Market forces can produce outcomes that are worse off for everyone in the system. A social planner can, (in some cases at least) improve on the efficiency of the market. Pigouvian tax is an example.

In his response, he acknowledges that it might be difficult in practice for the social planner to obtain all the information required, but says that it would be very surprising if the social planners actions could never lead to efficiency improvement.

Consider the crux of the argument (emphasized above). There are three aspects to it that should be considered.

1) What are market forces? They are an abstraction that refers to all the judgements made by individuals interacting with each other under some conditions. If one is talking of a free market, these conditions are the absence of any coercion. Note that for the concept of coercion to be clear, a system of property rights (at the very least) needs to be in place (More on this in 3). If one is to prove the statement above (in a mathematical sense, which is what my friend meant), these market forces need to be modeled. This leads to 2.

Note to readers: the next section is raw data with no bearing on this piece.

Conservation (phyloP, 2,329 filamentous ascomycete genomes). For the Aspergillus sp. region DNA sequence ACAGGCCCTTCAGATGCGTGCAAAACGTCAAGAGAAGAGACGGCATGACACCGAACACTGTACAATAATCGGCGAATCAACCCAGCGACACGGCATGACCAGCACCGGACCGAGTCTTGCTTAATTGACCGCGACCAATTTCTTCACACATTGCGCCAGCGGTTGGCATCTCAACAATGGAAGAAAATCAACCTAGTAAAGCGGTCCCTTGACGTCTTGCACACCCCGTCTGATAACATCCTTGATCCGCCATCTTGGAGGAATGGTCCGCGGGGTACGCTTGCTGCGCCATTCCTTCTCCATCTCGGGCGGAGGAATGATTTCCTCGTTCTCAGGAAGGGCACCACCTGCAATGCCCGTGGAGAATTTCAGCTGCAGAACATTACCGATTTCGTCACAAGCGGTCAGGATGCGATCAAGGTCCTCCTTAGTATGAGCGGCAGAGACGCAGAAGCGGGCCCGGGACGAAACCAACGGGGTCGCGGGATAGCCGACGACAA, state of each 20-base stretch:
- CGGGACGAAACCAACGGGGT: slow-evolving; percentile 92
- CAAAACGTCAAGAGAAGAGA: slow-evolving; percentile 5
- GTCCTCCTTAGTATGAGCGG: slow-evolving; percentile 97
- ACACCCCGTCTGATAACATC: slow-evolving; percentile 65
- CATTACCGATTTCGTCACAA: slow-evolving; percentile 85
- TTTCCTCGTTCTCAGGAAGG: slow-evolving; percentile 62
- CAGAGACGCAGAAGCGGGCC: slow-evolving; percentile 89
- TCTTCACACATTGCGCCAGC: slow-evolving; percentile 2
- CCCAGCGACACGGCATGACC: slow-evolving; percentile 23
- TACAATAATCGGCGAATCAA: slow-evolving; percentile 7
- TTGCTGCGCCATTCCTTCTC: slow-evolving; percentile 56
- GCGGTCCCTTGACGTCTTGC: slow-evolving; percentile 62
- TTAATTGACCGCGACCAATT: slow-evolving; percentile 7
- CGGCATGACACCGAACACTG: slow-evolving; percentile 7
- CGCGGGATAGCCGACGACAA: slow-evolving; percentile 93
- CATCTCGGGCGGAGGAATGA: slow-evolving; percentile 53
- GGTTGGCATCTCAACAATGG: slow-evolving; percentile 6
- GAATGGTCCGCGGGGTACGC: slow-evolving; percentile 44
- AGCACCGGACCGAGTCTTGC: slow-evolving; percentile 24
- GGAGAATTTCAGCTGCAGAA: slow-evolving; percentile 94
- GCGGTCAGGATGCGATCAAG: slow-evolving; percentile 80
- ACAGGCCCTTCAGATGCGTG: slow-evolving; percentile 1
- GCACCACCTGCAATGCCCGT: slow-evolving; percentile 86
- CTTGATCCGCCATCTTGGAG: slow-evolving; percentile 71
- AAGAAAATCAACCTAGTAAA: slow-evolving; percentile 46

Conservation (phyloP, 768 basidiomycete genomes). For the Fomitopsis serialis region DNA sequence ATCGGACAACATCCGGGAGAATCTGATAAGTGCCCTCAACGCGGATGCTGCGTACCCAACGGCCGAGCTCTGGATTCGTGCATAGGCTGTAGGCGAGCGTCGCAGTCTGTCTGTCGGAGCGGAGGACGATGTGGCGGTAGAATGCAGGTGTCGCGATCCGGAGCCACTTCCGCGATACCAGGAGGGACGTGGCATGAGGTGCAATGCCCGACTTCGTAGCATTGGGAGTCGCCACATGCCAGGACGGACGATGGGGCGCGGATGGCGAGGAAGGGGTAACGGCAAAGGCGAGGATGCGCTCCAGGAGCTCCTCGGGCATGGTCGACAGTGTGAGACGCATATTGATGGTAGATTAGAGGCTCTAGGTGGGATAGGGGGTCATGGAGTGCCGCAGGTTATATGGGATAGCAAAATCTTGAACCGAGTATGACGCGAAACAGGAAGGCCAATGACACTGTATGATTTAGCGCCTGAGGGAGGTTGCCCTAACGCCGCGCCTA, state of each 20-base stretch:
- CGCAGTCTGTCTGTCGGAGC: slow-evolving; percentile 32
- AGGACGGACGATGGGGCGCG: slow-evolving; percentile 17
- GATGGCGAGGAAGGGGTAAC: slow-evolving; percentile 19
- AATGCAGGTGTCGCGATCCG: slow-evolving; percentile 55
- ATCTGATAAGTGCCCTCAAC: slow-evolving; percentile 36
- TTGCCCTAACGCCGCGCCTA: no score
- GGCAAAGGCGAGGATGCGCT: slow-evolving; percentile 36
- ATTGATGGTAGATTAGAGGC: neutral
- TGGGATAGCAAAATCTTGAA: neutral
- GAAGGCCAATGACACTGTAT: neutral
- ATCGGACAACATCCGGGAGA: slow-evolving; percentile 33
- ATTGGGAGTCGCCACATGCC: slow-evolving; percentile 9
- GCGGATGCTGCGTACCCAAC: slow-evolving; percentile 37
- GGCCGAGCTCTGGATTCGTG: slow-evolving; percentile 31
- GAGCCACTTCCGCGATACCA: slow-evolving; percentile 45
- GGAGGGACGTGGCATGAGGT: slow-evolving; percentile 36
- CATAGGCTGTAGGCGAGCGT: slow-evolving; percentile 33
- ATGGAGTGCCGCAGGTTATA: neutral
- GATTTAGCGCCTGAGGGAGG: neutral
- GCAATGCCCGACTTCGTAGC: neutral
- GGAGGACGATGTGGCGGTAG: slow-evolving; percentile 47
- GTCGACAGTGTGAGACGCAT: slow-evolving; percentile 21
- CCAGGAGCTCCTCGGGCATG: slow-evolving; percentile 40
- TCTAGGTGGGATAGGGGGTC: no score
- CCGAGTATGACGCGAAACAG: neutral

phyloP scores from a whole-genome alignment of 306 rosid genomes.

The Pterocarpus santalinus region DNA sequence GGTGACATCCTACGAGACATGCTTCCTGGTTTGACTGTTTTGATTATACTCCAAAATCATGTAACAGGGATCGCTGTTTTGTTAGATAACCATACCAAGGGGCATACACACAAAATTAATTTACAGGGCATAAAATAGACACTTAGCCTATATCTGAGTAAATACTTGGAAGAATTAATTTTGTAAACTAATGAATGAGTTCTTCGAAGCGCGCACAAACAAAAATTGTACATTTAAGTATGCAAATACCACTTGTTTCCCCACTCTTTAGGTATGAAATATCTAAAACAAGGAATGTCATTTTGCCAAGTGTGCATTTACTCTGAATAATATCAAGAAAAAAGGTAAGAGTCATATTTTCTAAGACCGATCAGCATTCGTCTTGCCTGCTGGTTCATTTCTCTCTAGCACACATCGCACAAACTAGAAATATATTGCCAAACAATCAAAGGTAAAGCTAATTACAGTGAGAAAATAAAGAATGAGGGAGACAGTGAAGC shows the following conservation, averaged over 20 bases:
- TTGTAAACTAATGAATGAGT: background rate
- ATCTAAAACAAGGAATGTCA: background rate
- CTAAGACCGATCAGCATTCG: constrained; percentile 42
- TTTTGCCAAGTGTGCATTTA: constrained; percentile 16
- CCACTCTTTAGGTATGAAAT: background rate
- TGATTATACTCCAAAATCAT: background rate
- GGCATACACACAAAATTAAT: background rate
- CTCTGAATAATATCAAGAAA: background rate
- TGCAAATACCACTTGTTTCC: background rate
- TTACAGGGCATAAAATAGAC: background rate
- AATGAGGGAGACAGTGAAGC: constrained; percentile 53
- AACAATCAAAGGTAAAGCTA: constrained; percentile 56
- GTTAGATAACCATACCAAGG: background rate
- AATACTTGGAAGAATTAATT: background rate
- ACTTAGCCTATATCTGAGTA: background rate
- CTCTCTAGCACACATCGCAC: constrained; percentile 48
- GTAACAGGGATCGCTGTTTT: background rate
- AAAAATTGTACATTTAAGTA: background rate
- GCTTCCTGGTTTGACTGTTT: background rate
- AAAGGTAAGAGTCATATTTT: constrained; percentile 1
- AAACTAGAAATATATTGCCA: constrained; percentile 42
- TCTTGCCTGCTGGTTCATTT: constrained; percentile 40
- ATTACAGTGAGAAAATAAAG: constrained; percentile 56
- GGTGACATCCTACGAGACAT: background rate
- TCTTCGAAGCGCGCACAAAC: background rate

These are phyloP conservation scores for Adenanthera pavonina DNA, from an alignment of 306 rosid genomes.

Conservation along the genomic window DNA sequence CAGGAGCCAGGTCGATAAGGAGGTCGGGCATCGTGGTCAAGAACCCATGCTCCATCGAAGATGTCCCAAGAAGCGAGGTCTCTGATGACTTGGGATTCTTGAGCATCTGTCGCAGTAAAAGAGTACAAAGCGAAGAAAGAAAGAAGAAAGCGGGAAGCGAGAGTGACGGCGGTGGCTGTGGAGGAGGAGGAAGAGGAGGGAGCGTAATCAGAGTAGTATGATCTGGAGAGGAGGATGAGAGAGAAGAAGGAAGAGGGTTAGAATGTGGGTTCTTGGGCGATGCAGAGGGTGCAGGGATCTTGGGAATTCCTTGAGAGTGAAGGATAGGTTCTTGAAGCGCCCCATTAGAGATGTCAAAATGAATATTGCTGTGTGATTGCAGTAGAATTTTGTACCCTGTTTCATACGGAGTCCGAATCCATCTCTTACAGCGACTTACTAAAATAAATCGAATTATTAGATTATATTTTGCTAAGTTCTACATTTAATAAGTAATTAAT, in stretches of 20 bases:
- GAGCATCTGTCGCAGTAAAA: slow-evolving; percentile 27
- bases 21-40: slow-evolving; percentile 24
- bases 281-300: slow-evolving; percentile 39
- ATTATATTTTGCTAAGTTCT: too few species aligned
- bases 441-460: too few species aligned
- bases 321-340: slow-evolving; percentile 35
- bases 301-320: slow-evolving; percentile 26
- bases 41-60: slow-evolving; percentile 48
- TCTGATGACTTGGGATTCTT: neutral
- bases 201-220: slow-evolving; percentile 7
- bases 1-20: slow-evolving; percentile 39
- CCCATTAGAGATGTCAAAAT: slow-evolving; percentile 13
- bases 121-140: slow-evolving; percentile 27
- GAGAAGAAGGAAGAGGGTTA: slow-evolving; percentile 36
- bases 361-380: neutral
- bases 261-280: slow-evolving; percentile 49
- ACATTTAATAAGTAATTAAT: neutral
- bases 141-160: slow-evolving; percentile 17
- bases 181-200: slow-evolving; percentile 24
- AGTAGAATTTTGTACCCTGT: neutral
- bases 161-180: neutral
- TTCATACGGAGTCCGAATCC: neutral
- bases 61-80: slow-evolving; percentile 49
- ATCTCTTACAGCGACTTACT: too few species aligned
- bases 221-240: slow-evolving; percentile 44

2) How are choices evaluated? In actuality, every individual evaluates and weighs choices in a unique manner depending on the context of his knowledge, his hierarchy of values etc. This evaluation is neither necessarily rational nor quantitative. Yet if a mathematical result is to be obtained, both the evaluations and the decisions based on these evaluations need to be quantified. The evaluation (sometimes called “utility”) is quantified by assigning a monetary value to every “variable”. The decision making process is quantified by assuming that each individual acts to maximize utility (the sum of the monetary values of the results of all his choices).

3) What is the system? In actuality, the system is the set of laws that determine the kind of interactions that occur among individuals. In the model, this translates to assumptions that certain factors will remain constant over time.